Why isn’t there more cursing in DC and Marvel comics?

Graphic novels in a bookcase

Last updated on October 12th, 2022

Cursing in comics has a pretty long history. Many comics even today still avoid offending words. The various means I’ve seen used:

  • Traditionally, various symbols (for example: “That #%*@ cat!”) are used to substitute for offensive language. Mort Walker of “Beetle Bailey” fame called it “grawlix.”
  • Sometimes, there’s a scribbled-out-like scrawl where the expletive would be found.
  • Some modern comics favor typing in asterisks or dashes in place of the cursing, similar to newspaper articles (for example: “That D*** Cat”)
  • Some creative cartoonists substitute pictograms/emoticons over where the cursing would go.

Cursing restrictions in comics started to loosen up in the 70s, when characters started to use milder swear words. These days, with the death of the Comics Code and most Marvel/DC comics not aimed at kids, one would think they’d be free to engage in “South Park”-level swearing at will. I’ve seen some fans online wonder why the teens in Marvel or DC books don’t talk more “realistically” (i.e., more casual swearing or crude language usage).

The Big Two’s Ratings Systems

Cartoon use of grawlix with prohibition symbol
Image by succo from Pixabay

However, it seems Big Two comics still tend to favor milder expletives at best. They’re usually ones found in a primetime sitcom or drama.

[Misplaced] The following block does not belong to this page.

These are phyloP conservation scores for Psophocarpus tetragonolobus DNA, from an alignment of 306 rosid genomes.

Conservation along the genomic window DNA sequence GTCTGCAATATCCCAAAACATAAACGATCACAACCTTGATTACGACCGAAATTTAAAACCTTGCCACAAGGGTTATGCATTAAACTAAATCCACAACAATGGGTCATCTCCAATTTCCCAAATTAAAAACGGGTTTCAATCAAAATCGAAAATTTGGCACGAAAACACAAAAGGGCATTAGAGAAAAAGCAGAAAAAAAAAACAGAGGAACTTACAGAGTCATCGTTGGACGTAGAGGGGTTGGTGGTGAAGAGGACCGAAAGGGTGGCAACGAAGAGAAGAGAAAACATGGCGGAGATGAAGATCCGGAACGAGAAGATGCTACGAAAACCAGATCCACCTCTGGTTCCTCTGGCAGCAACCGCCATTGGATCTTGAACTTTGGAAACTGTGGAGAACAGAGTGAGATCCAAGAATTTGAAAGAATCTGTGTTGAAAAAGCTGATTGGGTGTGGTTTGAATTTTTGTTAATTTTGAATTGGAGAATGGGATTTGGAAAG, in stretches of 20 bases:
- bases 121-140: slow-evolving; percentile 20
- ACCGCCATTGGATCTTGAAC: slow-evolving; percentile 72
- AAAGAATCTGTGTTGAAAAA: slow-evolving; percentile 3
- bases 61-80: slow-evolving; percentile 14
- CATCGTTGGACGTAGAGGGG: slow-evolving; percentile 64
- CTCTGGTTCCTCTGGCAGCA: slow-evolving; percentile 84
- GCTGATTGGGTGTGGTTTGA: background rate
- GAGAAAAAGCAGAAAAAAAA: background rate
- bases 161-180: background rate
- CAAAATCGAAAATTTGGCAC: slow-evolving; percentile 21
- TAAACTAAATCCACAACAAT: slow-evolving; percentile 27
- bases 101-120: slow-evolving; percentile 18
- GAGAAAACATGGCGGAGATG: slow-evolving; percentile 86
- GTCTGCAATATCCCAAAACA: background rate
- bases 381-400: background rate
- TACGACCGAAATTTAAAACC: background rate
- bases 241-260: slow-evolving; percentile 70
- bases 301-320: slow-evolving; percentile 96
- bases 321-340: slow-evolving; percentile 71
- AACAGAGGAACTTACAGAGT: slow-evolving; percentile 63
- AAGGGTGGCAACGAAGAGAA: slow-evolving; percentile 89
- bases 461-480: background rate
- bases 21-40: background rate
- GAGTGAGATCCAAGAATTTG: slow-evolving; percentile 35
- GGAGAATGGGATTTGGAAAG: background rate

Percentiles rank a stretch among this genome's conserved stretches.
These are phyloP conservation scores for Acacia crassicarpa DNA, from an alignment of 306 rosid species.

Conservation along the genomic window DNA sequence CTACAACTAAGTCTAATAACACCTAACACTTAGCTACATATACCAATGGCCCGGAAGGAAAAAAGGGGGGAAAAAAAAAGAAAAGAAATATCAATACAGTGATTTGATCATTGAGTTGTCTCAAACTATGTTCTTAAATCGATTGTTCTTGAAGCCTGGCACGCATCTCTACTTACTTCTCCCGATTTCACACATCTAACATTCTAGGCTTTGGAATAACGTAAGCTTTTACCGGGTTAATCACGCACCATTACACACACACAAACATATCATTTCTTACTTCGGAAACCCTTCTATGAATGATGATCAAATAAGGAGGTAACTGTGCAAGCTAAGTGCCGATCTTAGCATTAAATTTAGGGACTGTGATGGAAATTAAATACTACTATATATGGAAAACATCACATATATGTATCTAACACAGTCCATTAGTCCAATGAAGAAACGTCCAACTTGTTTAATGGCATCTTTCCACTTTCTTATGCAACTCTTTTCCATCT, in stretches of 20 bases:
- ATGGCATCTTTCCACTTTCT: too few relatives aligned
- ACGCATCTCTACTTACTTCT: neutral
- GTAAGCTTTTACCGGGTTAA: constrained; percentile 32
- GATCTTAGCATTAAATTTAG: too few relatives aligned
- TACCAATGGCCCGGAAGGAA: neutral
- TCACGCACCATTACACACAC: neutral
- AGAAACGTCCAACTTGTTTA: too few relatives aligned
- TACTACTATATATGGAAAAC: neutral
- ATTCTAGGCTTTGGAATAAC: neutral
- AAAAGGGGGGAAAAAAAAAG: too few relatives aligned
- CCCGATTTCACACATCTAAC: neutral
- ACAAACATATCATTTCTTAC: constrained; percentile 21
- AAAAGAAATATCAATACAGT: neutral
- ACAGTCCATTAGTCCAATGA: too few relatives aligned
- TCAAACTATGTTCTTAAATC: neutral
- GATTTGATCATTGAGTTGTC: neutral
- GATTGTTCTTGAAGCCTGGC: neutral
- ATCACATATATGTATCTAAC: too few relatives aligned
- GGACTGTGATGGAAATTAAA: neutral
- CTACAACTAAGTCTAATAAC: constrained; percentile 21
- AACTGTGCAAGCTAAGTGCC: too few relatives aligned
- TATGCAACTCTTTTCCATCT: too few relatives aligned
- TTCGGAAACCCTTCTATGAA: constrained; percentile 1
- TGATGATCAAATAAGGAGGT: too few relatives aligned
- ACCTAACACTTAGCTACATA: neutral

DC’s rating system seems to favor such use. Books rated “Teen” (ages 12 and up) contain “mild violence, language, and/or suggestive themes,” while books rated “Teen Plus” (ages 15 and up) contain “moderate violence, mild profanity, graphic imagery and/or suggestive themes.” You have to jump to the “Mature” rating (ages 17 and up) for “extensive profanity.” If wondering, the DC superhero line is basically all Teen/Teen Plus rated; the Mature books are usually labeled such, and feature language you’d find on HBO shows.

Marvel’s rating system is along similar lines. Most of the Marvel superhero books are “T” (apparently similar to PG) or “T+ Teens and Up” (similar to PG-13, appropriate for teens 13 and up), with “Parental Advisory” and “Max: Explicit Content” for more explicit material.

(Both companies offer an all-ages level, if curious (“E” for DC, “All Ages” for Marvel), where their few children’s books lie.)

Outside of the Big Two, other comic publishers vary in how swearing’s treated. Archie traditionally stuck with G-rated language, though even they’ve loosened up to DC/Marvel levels with their recent reboot/horror lines of books. Webcomics, of course, never had to worry about censorship at all; thus, they come in at every point, from newspaper strip-style swearing symbols to HBO-level language.

Despite the above, most DC/Marvel characters (not just teen heroes, but also adult heroes like Superman, Batman, or Spider-Man) still don’t use harder curse words. Below, I list my guesses why this is such.

Tradition and habit

Superman Family Adventures #2
“Superman Family Adventures” #2 (August 2012). Art by Art Baltazar. (DC Comics)

Comic readers take a lot for granted: the idea of a billionaire dressed vaguely as a bat and fighting Dick Tracy-esque villains; an Amazon woman who fights evil mainly with (until recently) a magic rope; and a man who can lift the Sears Tower, but has a weakness to green space rocks.